chocolate heartYou have probably heard or read that chocolate can be beneficial for your health. In pre-Columbian Mesoamerica, chocolate was considered a “food for the gods”, was used in religious rituals and cacao beans were such a previous commodity that they were even used as a form of currency.

Today we are fortunate that chocolate is readily available, but the big problem is that a lot of commercial chocolate you buy is full of things that are best avoided… such as hydrogenated vegetable oils, sugar, artificial sweeteners, additives, preservatives, colours, flavour, powdered milk solids, and much more.

There is a lot of exciting research coming to light about raw cacao, and the benefits of the cacao bean and dark chocolate. These benefits extend to the heart, vascular system, brain, aging, mood and energy. This is in some part due to the fact that raw cacao is abundant in antioxidants, minerals, vitamins and many unique properties. Cacao contains twice the antioxidant content of red wine, and up to three times that of green tea. These antioxidants can improve cognitive impairment and produce nitric oxide with some great cardiovascular benefits.

The ORAC Score measures the benefits of antioxidants. Here is a comparison of the ORAC score per 100 grams for some common foods known to have a high antioxidant level, listed in descending order.

  • Dark Chocolate – ORAC 13,120
  • Milk Chocolate – ORAC 6,740
  • Prunes – 5,770
  • Raisins – 2,830
  • Blueberries – 2,400
  • Blackberries – 2036
  • Kale – 1,770
  • Strawberries – 1540
  • Spinach – 1260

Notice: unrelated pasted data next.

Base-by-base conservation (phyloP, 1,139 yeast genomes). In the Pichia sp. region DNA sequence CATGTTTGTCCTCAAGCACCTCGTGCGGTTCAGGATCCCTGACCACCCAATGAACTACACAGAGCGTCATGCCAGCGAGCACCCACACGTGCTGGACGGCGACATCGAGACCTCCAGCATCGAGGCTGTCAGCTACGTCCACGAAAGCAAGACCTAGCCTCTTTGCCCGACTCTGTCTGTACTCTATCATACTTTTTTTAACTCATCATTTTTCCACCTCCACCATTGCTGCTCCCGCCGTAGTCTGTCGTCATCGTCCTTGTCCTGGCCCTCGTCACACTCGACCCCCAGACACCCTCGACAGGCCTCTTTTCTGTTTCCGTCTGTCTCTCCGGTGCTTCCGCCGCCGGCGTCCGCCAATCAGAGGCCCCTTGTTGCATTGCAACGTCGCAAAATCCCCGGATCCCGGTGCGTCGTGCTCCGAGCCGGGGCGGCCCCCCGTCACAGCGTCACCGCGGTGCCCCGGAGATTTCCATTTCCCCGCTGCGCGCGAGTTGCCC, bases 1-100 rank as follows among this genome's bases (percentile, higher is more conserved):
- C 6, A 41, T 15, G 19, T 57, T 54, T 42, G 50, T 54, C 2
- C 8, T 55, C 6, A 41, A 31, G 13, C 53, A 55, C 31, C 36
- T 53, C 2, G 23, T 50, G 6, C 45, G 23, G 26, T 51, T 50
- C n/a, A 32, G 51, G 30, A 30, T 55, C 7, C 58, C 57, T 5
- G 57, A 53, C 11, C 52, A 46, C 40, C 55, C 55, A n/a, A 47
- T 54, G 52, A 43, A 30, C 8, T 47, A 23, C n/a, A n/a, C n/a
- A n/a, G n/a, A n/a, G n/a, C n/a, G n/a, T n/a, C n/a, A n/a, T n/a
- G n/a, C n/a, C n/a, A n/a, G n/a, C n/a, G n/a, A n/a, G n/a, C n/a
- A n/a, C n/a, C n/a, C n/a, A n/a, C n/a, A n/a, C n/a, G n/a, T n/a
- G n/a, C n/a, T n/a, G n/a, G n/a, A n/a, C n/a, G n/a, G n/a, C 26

• Raspberries – 1220
  • Brussel Sprouts – 980
  • Broccoli – 890

Another important nutrient found in cacao is theobromine (a chemical related to caffeine). Theobromine was discovered in cacao and a few other plants in the 19th century, by 1916 it had been extracted from the bean and was being used in medical treatment for oedema and angina. In modern medicine the compound theobromine is used as a vasodilator, this means it can dilate smooth muscle such as the blood vessels, bronchial tubes, large intestine. It is also used as a diuretic and heart stimulant. Recent research shows the effects of how theobromine can lower blood pressure as well as help with asthma.

Unlike caffeine, theobromine does not have an addictive nature or have the same strong affects as caffeine has on the nervous system. The cacao bean can have up to 10% of its weight made up of theobromine, the effects of the theobromine on the body can be up to 6 – 10 hours after consumption.

Importantly, as many of you will attest, chocolate enhances the mood and boosts energy.

So what is the best way to obtain the benefits of chocolate without the nasty hydrogenated fats and processed sugars? Raw cacao powder is now readily available in health food stores, along with raw cacao chocolate bars in an amazing variety of flavours.

Or experiment and make your own raw chocolate truffles. These make great Christmas presenters and look great packaged up in a pretty box or cellophane wrap and ribbon.


Raw Chocolate Truffles


  • 1/2 cup of sunflower seeds (or any other seeds you have on hand)
  • 1/2 cup walnuts (or any other nuts you have on hand – cashews are wonderful too)
  • 1/2 cup dates
  • 1/8 teaspoon sea salt
  • 4 tablespoons raw cacao powder


  1. Process the nuts in the food processor. Keep processing them until you can’t see the nuts anymore, but stop processing before they get too soft looking.
  2. Add the dates, sea salt and cacao powder. Process again until everything is well mixed and clumped together.
  3. Roll the balls in your hand and form balls. You may also like to roll the completed truffles in goji berries, coconut, cacao powder, etc.

These keep well in the fridge.